Oral Corticosteroids (Prednisolone)
Before oral propranolol (beta-receptor blocker) was used to treat hemangiomas, oral corticosteroids (prednisolone) were used to treat hemangiomas that needed treatment. Although steroids can slow the growth of infantile hemangiomas, they have side effects with long term use. These side effect can include: immune suppression, growth issues, and high blood pressure. Similar to propranolol, oral corticosteroids are given for several months and the dosage is gradually reduced toward the end of treatment.
Studies comparing propranolol and oral corticosteroids have shown that both treatments are effective in treating infantile hemangiomas. However, propranolol is more effective in reducing the size of infantile hemangiomas with fewer side effects.
Although propranolol is now considered first line treatment for complicated infantile hemangiomas, oral corticosteroids are still being used in certain situations. Oral corticosteroids may be used if propranolol cannot be used, for example if a child is allergic to propranolol or has a heart or lung condition that prevents the safe use of propranolol, or if your child cannot tolerate propranolol. Your provider may also consider treatment with oral corticosteroids if your child’s hemangioma is not responding to propranolol. A combination of both propranolol and oral corticosteroids may also be considered for severe, life threatening infantile hemangiomas.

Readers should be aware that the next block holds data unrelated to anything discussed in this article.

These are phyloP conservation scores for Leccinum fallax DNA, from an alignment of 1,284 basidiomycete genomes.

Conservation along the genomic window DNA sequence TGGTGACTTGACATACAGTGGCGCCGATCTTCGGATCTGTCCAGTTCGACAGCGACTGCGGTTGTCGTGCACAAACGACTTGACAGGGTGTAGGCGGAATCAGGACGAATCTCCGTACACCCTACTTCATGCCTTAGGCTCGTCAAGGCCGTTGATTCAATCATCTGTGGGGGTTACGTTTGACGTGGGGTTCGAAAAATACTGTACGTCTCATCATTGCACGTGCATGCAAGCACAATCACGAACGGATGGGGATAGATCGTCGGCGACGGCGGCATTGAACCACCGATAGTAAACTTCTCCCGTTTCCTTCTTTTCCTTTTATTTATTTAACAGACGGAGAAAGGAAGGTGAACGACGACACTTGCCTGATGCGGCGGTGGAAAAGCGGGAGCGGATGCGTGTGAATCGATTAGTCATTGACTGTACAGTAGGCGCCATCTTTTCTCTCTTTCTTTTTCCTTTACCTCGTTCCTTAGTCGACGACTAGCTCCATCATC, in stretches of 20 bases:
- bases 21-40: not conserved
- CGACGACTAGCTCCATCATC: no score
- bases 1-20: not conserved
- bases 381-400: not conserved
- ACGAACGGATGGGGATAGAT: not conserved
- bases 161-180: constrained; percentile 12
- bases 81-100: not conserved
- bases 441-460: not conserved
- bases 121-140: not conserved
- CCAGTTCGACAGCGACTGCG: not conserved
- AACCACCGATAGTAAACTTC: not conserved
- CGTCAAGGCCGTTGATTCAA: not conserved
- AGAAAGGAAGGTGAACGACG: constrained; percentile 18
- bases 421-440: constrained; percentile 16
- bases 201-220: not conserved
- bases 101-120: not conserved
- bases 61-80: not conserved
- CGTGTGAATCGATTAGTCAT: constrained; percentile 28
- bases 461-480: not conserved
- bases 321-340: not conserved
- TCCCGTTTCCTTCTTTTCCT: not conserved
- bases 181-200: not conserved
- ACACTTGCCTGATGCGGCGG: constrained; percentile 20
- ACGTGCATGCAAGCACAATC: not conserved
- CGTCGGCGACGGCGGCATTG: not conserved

This female infant with a distorting nasal tip infantile hemangioma was treated with oral propranolol from 3 months until 16 months of age; following discontinuation, she experienced rebound growth and was treated again between 18 and 21 months of age, after which no further rebound occurred.
This ex-31 week twin female was treated with oral propranolol from 2 months until 16 months of age with drastic improvement in her large forehead infantile hemangioma.
This female infant was treated with oral propranolol from 6 weeks until 18 months of age; her PHACES evaluation was negative prior to starting treatment.
Right preauricular: This two-month-old boy presented with a large hemangioma of the lateral cheek region. He was treated with oral propranolol, and at 1 year of age (second photo), marked improvement is noted.
Right hemifacial: This child’s hemangioma was treated with systemic prednisolone from 1 to 7 months of age.
Left Cheek (Segment 2): This child’s hemangioma was treated with systemic prednisolone from 5 weeks to 10 months of age.